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Typo allowed Russian hackers to access US Democratic Party emails

Typographical mistake in an email warning of a phishing attack on the US Democrats led to thousands of private emails being accessed and published by Russian-backed hackers

Russian hackers were able to publish thousands of emails stored in the Gmail account of Hillary Clinton’s US presidential campaign chairman after a typo meant that a phishing email was allowed to penetrate systems.

According to an investigation by the New York Times, a typo in an email from Clinton campaign aide Charles Delavan warning a colleague that an email sent to a private account of campaign chairman John Podesta was a phishing attack, led to it being labelled legitimate instead of illegitimate.

“This is a legitimate email. John [Podesta] needs to change his password immediately, and ensure that two-factor authentication is turned on his account,” said Delavan’s email. It recommended that this should be done as soon as possible.

The mistake gave hackers access to 60,000 emails in Podesta’s private Gmail account, which they then published.

US intelligence officials claimed the emails were given to Wikileaks by the Russian government-backed hackers, which released them to coincide with the run-up to the US election. News of the leak was heavily used by Donald Trump’s campaign team.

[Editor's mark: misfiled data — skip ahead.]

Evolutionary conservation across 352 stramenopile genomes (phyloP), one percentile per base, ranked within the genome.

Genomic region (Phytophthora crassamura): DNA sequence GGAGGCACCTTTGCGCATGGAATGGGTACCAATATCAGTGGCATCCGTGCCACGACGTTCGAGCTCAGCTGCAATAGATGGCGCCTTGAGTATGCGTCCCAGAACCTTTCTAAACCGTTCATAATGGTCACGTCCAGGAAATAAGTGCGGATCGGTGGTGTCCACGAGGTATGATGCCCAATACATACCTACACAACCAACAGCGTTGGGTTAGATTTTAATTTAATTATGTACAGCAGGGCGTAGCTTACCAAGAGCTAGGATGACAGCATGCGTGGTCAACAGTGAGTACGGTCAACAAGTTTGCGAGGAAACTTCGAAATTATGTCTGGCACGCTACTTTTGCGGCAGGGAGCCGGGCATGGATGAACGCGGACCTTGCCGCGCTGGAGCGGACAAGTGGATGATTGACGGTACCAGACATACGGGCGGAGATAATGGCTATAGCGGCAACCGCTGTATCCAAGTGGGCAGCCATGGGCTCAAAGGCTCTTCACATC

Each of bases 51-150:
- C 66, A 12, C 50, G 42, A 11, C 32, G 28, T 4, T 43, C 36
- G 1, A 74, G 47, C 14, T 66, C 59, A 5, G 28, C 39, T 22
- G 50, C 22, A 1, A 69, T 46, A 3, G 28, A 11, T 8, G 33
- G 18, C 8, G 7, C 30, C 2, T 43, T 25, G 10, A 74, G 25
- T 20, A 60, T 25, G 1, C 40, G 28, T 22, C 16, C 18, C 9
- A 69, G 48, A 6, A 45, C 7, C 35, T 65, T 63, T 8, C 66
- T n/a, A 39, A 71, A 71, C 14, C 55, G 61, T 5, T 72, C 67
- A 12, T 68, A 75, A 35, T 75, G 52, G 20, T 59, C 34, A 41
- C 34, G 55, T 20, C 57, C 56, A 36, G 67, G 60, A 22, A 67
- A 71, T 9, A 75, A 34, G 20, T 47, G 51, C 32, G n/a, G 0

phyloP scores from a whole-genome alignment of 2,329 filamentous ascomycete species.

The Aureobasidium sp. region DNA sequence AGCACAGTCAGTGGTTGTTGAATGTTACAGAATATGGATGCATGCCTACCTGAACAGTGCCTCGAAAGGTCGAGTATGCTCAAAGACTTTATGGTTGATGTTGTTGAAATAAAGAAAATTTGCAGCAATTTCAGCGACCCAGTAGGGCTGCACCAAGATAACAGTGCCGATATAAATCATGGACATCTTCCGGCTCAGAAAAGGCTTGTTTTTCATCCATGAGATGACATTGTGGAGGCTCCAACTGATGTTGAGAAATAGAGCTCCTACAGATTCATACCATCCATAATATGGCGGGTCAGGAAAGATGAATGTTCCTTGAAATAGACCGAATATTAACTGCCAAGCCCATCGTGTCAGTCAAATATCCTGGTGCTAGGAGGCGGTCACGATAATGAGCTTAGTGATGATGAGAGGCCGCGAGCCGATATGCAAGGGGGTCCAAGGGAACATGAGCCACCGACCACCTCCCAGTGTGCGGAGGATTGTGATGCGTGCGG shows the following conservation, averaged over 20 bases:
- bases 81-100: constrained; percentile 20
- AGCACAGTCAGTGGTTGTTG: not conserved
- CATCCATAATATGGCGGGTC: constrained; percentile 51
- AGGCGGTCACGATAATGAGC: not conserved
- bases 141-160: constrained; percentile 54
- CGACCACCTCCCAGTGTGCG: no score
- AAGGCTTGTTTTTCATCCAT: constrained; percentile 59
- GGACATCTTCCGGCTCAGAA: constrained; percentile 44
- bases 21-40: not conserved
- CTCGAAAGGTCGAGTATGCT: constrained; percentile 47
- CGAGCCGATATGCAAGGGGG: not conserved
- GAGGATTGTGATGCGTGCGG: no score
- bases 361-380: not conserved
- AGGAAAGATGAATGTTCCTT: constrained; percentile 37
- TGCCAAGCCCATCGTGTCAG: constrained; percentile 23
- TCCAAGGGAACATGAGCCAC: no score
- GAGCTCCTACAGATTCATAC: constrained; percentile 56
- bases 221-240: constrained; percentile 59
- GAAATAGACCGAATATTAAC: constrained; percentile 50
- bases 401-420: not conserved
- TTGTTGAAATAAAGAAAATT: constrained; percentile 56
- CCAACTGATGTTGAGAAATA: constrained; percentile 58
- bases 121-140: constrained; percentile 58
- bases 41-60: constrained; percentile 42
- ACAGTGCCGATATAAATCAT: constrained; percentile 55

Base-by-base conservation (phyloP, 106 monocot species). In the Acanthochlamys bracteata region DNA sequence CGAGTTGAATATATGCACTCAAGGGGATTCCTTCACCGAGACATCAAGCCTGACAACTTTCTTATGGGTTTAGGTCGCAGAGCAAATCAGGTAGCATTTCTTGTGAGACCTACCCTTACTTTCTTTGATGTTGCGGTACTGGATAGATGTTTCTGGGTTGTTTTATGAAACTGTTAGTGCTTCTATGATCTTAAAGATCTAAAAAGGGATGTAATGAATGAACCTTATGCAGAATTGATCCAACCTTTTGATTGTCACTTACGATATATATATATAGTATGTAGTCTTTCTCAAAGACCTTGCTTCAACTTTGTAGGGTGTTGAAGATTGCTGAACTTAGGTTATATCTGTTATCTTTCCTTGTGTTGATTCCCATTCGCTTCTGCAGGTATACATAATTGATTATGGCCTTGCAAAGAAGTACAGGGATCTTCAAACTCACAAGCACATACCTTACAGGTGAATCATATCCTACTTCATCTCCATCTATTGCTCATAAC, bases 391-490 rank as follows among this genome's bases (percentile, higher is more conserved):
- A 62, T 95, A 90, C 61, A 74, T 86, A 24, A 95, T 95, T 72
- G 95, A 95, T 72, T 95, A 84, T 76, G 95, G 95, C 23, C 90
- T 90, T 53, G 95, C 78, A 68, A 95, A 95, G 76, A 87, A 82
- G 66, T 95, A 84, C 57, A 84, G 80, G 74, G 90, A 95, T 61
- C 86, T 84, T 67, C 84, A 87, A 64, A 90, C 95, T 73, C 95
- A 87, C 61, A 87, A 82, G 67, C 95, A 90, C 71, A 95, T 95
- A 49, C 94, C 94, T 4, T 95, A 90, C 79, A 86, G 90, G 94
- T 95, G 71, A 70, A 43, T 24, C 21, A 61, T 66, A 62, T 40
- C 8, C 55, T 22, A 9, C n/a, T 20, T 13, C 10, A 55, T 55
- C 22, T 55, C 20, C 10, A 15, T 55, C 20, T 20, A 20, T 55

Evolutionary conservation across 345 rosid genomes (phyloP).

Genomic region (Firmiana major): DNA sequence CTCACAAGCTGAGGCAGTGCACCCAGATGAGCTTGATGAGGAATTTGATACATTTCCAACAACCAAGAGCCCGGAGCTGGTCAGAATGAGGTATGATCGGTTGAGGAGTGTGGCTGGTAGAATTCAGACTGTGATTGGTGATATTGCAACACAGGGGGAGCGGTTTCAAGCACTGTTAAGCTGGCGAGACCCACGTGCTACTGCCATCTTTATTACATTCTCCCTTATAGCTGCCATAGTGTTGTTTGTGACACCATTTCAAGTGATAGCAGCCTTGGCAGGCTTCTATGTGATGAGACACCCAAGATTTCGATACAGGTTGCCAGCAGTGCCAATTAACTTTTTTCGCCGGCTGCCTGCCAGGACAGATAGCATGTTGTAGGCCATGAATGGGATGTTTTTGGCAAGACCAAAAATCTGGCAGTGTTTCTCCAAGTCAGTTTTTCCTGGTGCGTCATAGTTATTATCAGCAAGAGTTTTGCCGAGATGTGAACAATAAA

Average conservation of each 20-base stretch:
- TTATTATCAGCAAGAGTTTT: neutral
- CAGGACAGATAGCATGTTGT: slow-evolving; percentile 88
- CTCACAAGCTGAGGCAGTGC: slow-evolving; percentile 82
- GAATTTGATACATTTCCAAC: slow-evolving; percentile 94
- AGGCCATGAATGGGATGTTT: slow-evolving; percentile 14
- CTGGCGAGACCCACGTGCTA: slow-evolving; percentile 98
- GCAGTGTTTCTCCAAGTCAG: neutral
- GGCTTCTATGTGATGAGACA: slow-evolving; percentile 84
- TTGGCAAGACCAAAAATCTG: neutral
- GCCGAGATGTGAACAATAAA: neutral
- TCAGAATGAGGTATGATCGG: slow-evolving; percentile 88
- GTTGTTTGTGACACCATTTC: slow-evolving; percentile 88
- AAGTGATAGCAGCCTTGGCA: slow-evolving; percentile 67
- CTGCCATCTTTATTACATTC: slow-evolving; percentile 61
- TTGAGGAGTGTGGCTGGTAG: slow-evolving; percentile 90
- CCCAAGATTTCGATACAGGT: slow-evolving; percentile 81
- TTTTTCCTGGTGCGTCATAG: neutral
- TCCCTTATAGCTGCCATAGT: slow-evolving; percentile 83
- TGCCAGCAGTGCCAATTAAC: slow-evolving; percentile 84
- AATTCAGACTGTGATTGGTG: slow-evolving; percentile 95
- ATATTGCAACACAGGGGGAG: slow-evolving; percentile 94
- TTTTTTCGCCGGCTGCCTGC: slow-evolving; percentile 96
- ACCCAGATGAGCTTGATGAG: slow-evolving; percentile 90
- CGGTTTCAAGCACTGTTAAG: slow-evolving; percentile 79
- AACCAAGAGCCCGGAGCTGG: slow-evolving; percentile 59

Earlier this month, in a joint statement, the US Department of Homeland Security (DHS) and the Office of the Director of National Intelligence on Election Security accused government-led Russian hackers of stealing and publishing emails from political organisations, such as the Democratic National Committee, and said: “Only Russia's senior-most officials could have authorised these activities.”

Their statement read: “The US intelligence community is confident that the Russian government directed the recent compromises of emails from US persons and institutions, including from US political organisations. The recent disclosures of alleged hacked emails on sites like and WikiLeaks and by the Guccifer 2.0 online persona are consistent with the methods and motivations of Russian-directed efforts.

“These thefts and disclosures are intended to interfere with the US election process. Such activity is not new to Moscow – the Russians have used similar tactics and techniques across Europe and Eurasia, for example, to influence public opinion there.”

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